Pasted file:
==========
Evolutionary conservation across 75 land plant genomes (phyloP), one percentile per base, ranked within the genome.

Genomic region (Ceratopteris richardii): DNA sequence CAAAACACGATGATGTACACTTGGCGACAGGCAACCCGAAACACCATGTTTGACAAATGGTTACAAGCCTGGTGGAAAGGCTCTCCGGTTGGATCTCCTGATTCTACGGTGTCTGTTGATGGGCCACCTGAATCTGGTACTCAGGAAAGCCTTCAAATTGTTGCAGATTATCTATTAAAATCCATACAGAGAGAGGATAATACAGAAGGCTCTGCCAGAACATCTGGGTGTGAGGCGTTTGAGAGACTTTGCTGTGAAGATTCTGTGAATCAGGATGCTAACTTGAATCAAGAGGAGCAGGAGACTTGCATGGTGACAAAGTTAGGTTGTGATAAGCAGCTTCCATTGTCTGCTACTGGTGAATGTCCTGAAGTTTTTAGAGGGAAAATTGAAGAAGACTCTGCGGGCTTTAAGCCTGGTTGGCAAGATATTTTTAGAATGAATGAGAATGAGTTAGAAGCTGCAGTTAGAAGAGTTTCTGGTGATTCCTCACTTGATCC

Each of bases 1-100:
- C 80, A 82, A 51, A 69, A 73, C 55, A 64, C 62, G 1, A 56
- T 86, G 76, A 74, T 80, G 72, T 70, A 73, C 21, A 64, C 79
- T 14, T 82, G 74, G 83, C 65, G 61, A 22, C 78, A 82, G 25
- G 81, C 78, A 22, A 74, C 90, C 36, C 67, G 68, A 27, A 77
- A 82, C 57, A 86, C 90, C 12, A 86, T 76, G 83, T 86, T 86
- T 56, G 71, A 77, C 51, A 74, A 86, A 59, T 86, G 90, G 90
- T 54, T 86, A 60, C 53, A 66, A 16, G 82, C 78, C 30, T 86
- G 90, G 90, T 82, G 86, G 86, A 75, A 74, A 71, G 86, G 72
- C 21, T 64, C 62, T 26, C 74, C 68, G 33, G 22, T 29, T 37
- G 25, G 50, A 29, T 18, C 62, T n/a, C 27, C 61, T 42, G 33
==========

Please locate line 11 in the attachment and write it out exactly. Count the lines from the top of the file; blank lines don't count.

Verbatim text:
- G 90, G 90, T 82, G 86, G 86, A 75, A 74, A 71, G 86, G 72